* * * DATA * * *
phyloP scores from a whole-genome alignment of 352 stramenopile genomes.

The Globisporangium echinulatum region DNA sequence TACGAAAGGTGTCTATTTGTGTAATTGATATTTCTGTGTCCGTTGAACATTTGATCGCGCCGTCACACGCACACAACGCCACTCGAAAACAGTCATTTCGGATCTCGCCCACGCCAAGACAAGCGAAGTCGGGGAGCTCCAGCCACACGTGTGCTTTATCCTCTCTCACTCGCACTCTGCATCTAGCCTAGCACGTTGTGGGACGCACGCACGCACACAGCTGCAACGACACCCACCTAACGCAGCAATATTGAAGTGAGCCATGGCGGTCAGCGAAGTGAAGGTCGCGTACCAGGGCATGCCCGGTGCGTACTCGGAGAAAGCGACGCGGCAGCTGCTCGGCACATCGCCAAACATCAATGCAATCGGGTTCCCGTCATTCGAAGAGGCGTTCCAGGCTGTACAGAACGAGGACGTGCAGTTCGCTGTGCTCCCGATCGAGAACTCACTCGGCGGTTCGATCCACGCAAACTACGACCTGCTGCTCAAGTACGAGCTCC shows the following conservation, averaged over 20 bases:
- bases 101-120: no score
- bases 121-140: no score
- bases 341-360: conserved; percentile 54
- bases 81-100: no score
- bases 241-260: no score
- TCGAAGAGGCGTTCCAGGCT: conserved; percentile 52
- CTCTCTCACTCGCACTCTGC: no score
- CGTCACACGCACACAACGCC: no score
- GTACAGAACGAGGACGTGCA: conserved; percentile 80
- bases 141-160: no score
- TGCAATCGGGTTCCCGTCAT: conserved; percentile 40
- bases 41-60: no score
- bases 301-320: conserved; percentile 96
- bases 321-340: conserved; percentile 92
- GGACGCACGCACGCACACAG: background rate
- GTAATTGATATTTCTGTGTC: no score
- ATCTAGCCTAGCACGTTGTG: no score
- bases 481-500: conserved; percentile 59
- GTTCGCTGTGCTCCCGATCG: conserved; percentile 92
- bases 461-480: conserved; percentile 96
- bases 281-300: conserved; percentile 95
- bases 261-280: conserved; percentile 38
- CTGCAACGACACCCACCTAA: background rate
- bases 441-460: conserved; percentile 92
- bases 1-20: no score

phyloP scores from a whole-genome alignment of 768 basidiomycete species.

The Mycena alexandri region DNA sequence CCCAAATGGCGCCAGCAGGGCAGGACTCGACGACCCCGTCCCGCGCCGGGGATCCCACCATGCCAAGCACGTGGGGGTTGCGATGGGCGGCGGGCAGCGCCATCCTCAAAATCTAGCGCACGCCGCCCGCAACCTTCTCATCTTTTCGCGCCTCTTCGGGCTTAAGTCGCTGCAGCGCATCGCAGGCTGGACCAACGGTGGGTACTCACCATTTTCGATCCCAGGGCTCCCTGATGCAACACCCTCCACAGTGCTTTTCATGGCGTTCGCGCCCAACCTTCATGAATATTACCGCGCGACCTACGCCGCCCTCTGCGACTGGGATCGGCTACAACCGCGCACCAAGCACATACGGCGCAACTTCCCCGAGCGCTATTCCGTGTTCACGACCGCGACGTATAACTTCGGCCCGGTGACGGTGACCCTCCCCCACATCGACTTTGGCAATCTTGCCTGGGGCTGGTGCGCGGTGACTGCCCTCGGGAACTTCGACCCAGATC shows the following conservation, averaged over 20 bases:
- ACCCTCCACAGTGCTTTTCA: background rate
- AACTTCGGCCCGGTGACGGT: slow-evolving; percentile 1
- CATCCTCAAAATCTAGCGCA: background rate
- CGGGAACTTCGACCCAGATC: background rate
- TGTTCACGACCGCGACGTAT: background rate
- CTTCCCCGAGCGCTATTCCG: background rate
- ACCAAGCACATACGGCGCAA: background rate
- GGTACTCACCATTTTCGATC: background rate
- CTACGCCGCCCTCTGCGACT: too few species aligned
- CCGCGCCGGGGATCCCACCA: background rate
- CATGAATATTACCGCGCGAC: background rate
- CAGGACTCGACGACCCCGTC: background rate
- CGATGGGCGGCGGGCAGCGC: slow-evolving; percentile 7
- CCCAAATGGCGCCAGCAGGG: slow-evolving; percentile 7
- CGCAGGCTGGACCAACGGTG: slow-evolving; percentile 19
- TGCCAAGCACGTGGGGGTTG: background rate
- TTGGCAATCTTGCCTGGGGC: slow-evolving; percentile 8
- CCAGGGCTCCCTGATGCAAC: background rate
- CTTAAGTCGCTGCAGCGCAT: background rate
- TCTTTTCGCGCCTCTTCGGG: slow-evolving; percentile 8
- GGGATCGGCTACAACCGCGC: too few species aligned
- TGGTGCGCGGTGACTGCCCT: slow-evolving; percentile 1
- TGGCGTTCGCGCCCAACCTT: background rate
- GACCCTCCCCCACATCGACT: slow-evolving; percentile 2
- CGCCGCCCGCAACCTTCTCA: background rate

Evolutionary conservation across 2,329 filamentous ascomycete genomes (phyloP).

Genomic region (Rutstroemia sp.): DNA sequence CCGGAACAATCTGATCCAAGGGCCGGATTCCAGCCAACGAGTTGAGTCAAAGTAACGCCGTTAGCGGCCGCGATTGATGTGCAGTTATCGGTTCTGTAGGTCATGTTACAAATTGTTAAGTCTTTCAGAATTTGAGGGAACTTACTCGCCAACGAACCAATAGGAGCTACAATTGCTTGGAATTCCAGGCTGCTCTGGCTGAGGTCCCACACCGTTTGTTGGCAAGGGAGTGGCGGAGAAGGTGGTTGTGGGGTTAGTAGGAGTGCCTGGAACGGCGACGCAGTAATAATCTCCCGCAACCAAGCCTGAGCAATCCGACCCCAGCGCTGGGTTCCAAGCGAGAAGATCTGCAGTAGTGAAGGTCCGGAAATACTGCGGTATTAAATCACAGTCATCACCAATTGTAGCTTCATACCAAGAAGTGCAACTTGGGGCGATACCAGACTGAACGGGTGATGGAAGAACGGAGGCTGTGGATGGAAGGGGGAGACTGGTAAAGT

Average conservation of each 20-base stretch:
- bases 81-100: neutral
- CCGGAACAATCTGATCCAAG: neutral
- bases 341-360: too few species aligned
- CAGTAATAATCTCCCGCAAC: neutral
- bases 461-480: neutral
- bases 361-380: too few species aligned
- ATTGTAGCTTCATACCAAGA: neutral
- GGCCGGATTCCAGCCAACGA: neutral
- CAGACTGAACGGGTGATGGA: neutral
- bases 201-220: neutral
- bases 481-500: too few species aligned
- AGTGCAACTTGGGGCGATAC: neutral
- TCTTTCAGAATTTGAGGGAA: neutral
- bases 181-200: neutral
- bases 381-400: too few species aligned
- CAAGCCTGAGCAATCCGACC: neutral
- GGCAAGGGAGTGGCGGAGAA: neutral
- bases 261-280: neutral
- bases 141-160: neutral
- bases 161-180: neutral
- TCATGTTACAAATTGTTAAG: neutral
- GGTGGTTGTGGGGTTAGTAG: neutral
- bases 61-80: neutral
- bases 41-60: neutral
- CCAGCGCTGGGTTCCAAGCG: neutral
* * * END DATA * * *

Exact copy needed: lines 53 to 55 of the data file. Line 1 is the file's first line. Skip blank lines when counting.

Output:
- GACCCTCCCCCACATCGACT: slow-evolving; percentile 2
- CGCCGCCCGCAACCTTCTCA: background rate

Evolutionary conservation across 2,329 filamentous ascomycete genomes (phyloP).